Variation in Contraceptive Prescribing Patterns by Physician, Practice, and Clinical Encounter Characteristics
Laura Attanasio, University of Minnesota
Shailendra Prasad, University of Minnesota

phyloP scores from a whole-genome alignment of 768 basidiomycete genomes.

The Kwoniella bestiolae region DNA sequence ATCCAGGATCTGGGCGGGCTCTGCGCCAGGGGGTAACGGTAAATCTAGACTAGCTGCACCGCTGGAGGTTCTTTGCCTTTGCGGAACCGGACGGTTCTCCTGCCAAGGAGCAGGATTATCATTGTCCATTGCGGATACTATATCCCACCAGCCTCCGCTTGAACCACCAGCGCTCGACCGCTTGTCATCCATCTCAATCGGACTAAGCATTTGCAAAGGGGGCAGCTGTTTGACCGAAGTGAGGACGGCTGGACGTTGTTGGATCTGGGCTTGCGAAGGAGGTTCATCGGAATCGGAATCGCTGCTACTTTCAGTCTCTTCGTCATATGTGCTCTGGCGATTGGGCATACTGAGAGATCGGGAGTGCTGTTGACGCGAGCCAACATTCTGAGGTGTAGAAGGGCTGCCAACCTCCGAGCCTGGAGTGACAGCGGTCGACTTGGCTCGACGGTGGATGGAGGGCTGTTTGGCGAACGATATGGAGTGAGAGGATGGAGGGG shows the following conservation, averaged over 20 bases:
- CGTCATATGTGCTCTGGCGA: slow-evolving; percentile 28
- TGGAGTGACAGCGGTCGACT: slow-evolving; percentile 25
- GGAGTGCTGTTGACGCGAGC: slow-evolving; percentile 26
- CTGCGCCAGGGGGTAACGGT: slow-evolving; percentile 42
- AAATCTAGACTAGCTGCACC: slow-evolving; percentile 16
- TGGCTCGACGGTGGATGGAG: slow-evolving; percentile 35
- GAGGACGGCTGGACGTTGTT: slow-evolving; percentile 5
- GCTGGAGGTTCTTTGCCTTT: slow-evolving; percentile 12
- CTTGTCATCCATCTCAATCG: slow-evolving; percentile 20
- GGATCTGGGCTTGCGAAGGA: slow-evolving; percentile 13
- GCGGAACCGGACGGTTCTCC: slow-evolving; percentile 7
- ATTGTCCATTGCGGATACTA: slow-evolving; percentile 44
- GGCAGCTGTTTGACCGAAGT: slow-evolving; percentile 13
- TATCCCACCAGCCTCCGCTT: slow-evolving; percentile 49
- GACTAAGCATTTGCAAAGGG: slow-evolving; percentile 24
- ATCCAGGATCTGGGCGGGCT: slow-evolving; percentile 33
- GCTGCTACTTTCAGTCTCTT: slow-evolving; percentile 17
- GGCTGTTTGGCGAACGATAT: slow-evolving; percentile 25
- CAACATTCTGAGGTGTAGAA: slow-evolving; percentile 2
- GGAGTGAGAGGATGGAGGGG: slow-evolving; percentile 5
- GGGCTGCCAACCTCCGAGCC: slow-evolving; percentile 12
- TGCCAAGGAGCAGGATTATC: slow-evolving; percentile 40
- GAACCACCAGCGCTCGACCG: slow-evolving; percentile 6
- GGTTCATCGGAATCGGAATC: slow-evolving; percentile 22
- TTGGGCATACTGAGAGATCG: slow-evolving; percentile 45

While most contraceptive methods in the U.S. necessitate contact with a healthcare provider to initiate or continue, little is known about how characteristics of the physician’s practice and the clinical encounter contribute to contraceptive method decisions. This study aimed to characterize the variation in contraceptive prescribing practices by physician specialty, practice, and visit characteristics in a national sample. Using data from the 2006-2010 National Ambulatory Medical Care Survey (NAMCS), we used logistic regression and multinomial logit models to examine predictors of any method being prescribed and contraceptive type. Our findings indicate that likelihood of a contraceptive being prescribed and the type of contraception prescribed are associated with at least some characteristics at the level of the physician, practice and clinical encounter while controlling for patient-level factors. Notably, however, patient race/ethnicity and expected source of payment for the visit were consistently associated with method type.